AEW World Trios Championship: The Acclaimed & Billy Gunn defeated Mogul Embassy to retain the titles. Bullet Club Gold showed they are in for the new super group partnership. Down the stretch, Bishop Kaun tried to cheat with a steel chair. Jay White ran in to snatch it away, meanwhile, the Gunns lifted Prince Nana off the apron to powerbomb through a table. The champs cleaned up with a Fameasser and the Mic Drop combo on Kaun to win.

That was a fun match. I love watching the Mogul Embassy work their hoss game. It’s so physical. The heroes provided the feel-good moment in victory. Bullet Club Gold solidified trust with their new partners. All the moving pieces gelled well for maximum entertainment.

Notes: Orange Cassidy accepted Roderick Strong’s challenge to wrestle for the AEW International Championship at Revolution, however, he won’t stop defending the title. OC formulated a contender match of friends and enemies. Rampage will host Kip Sabin, Komander, Butcher, and Hijo del Vikingo in a four-way. The winner advances to face Cassidy at Collision.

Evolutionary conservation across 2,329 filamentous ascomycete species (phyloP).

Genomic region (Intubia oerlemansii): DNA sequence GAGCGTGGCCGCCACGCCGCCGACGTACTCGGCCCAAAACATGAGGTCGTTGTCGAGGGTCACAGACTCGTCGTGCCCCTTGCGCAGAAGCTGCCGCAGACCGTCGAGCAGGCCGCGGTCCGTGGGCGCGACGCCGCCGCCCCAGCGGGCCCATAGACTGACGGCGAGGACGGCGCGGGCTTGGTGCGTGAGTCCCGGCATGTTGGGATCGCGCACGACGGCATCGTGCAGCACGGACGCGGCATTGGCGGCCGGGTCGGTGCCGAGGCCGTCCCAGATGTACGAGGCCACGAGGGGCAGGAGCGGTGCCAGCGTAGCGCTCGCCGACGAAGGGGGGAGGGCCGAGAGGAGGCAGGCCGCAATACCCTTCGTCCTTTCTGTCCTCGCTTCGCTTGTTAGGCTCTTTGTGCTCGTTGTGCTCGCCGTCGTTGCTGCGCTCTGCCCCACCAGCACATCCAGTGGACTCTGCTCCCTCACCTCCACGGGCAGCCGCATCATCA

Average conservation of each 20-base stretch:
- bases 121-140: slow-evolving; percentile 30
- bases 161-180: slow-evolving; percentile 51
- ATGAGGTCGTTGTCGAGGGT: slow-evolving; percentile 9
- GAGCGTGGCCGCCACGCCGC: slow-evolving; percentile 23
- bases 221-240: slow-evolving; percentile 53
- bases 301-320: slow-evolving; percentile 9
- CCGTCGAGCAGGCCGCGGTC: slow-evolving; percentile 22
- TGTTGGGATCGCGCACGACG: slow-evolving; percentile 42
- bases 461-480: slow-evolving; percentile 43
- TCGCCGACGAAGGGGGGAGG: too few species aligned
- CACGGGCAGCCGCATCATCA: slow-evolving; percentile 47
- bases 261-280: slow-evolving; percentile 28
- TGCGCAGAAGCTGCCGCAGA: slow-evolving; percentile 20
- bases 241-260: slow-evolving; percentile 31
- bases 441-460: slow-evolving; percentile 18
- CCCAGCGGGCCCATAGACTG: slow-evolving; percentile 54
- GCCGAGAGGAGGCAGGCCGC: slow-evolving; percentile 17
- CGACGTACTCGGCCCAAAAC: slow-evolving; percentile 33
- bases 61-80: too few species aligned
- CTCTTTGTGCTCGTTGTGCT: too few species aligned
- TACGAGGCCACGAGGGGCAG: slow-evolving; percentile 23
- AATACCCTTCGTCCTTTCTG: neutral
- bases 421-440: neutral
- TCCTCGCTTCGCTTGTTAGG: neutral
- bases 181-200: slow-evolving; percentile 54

Buckle up for another classic Jon Moxley promo. There are no victory parties in the Blackpool Combat Club, because there is always a bigger challenge around the corner. Mox leaves his heart and soul in the ring every time in honor of the people who paid hard-earned money to see wrestling. I’m not sure what the larger plan is for Moxley, but at least this gives him motivation for weekly matches.

Serena Deeb is ready with anticipation to return.


Stud of the Show: Wardlow

That was the type of performance that makes Wardlow look scary. Future opponents should be intimidated.

Match of the Night: Hangman Page vs. Pentagon

The cowboy and the luchador showcased style, strategy, and slobberknocking.

Grade: B

Very lively in-ring product, whereas stories inched forward. This episode was more about developing the emotion of angles rather than a big bang.

Share your thoughts about Dynamite. How do you rate it? What were your favorite moments from the show?

Sign up for the newsletter Sign up for the Cageside Seats Daily Roundup newsletter!

A daily roundup of all your pro wrestling news from Cageside Seats